For those pushing exercise to the side, there may be a good reason to rethink giving the gym another chance.
According to a new report, you could save up to $2,500 a year in healthcare costs by exercising each week.
The report, published Wednesday in the Journal of the American Heart Association, examined data from a 2012 survey of some 26,000 Americans and found that those who exercised regularly saved big on medical expenses compared to those who did not meet activity guidelines.
Regular exercise has been shown to reduce the risk of a slew of health problems, ranging from heart disease to stroke and diabetes, Khurram Nasir, the study's senior author and director the Center for Healthcare Advancement & Outcomes at Baptist Health South Florida in Coral Gables, said in a statement.
The study emphasizes the “favorable impact [exercise has] on how much you pay for healthcare,” Nasir said.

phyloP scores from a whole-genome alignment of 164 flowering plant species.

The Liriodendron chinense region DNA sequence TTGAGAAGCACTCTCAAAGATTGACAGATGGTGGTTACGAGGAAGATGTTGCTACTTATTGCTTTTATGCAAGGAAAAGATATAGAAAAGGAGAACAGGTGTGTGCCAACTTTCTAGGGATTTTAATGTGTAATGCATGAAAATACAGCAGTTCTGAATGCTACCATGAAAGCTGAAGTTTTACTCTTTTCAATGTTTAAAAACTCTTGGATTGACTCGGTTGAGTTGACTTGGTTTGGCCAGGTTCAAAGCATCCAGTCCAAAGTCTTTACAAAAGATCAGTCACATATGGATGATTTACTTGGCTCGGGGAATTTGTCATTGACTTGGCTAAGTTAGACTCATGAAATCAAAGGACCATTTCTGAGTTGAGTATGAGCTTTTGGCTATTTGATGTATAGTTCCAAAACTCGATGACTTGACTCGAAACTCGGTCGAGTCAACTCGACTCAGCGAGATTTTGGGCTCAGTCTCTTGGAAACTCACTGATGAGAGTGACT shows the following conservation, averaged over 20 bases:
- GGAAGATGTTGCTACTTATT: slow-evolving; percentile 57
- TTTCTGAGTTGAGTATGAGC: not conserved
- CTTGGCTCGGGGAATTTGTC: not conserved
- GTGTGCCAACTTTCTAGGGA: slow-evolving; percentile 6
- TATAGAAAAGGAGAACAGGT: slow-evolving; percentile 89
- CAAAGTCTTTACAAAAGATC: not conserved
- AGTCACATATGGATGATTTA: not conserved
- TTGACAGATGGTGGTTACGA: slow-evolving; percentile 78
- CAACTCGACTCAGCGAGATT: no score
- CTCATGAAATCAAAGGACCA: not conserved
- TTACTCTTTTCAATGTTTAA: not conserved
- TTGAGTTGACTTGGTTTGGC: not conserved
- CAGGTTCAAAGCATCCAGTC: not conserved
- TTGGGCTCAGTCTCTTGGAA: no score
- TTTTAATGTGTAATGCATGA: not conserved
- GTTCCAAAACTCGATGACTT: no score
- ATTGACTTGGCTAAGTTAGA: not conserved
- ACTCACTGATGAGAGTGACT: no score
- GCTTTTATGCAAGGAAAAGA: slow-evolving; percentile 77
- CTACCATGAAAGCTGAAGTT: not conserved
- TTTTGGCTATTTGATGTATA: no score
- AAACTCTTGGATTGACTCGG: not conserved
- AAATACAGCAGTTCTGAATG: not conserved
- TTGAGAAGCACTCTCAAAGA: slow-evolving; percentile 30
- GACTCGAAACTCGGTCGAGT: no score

Those with a history of cardiovascular disease who regularly exercised at recommended levels save the most –- up to $2500 compared to those in the same group who did not exercise.
People who exercised regularly and had no more than one risk factor still shaved $500 off their medical bills compared to similar individuals who did not exercise.
“Even among an established high-risk group such as those diagnosed with heart disease or stroke, those who engaged in regular exercise activities reported a much lower risk of being hospitalized, [having] an emergency room visit and use of prescription medications,” Nasir said.
The researchers concluded that if 20% of patients with cardiovascular disease started exercising at recommended levels, the nation could save billions in healthcare costs each year.
Ready to get started?
Here are a few American Heart Association exercise recommendations:
- At least 30 minutes of “moderate-intensity” aerobic activity, or anything that causes a light sweat, five days a week.
- Can’t swing five days a week? Vigorous activity like running, swimming or walking quickly, for three days a week works.